Lost Victories: The War Memoirs of Hitler´s Most Brilliant General
One of the best accounts of the Second World War told from the German side, by one of its most brilliant generals. Around 570 pages, easy-to-read, very enjoyable and illuminating, and enormously interesting for its analysis.
It covers 3 main campaigns: the campaign of Poland, of France and the war in the East with Russia (chronologically from the fall of '39 to the spring of '44).
It reads better than any textbook on the subject; has some satisfactory maps and photos. Even though at some points it gets technical, because this is a military story, it never becomes a bore. The layman can understand this story perfectly.
This is a personal view from inside of the German Werhmacht. It's interesting to see not only the big picture of events as he presents it, but especially the plans for battle, the meetings with Hitler and his impressions of him, the portrait of his fellow soldiers, the battles from inside, the daily routines that don't come in textbooks. A book worth the price if only for these details of life. It has some humor in it too, despite all the calamities (see pages 149-150 for the description of the chateau of the manufacturer of Cointreau in France). It also has lots of interesting analyses of the war and whatifs. Insights into the characters of important political and military leaders of the time. An excellent evaluation of the geopolitics of those turbulent times available for everyone.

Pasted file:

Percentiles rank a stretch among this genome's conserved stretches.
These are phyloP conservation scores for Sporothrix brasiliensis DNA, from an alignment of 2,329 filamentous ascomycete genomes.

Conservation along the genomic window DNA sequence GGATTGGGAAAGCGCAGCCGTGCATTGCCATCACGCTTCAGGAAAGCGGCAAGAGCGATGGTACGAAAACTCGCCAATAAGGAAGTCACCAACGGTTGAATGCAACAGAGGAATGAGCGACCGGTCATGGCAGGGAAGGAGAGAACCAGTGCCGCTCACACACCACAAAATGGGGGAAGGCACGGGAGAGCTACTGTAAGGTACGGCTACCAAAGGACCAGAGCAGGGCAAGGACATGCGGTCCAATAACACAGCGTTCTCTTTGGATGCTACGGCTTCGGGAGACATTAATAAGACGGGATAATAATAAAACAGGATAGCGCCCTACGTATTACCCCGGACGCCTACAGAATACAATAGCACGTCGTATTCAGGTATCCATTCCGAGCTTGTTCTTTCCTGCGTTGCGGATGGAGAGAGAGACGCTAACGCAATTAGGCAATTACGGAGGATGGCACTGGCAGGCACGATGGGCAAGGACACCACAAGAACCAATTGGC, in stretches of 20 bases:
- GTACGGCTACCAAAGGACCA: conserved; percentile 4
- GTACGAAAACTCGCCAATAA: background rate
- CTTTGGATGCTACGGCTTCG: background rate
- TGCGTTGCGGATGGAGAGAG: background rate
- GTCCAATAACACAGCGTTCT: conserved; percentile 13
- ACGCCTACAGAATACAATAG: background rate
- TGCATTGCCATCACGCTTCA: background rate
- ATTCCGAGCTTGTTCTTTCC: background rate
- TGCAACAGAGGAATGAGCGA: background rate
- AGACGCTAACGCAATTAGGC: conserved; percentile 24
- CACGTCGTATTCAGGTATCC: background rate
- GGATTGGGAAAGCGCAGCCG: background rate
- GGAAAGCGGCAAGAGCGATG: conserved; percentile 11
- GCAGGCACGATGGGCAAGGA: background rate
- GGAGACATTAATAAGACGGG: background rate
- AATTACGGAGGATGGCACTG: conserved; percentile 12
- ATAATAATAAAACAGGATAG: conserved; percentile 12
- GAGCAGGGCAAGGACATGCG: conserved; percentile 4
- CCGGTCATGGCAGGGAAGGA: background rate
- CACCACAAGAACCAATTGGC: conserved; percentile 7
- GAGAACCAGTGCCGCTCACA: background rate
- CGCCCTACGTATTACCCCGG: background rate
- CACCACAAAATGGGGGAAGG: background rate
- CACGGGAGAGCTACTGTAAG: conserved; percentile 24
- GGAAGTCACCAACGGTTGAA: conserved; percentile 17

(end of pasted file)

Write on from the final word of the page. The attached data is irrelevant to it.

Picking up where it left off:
I had to underline many pages of this very juicy book. Now I want to read Rommel's diaries.
NB: While reading Gerhard Weinberg's 'A World at Arms', a global history of WWII, I came across this: "Once arrived at the southern front, von Manstein broke with all the other German army and air force generals and believed that it was possible to hold Stalingrad ... Concerned primarily about his reputation as a daring and always successful military commander, both at the time and after the war, he reinforced Hitler's inclination then and faked the relevant portion of his memoirs after the war."
And in the end-notes of the book he adds: "Manstein worked as hard to distort the record on this matter as on his massive involvement in the murder of Jews." Important details to know about the personage in question since he, obviously, let's us see him in another -positive- light. Which does not diminish, however, the interest of this book.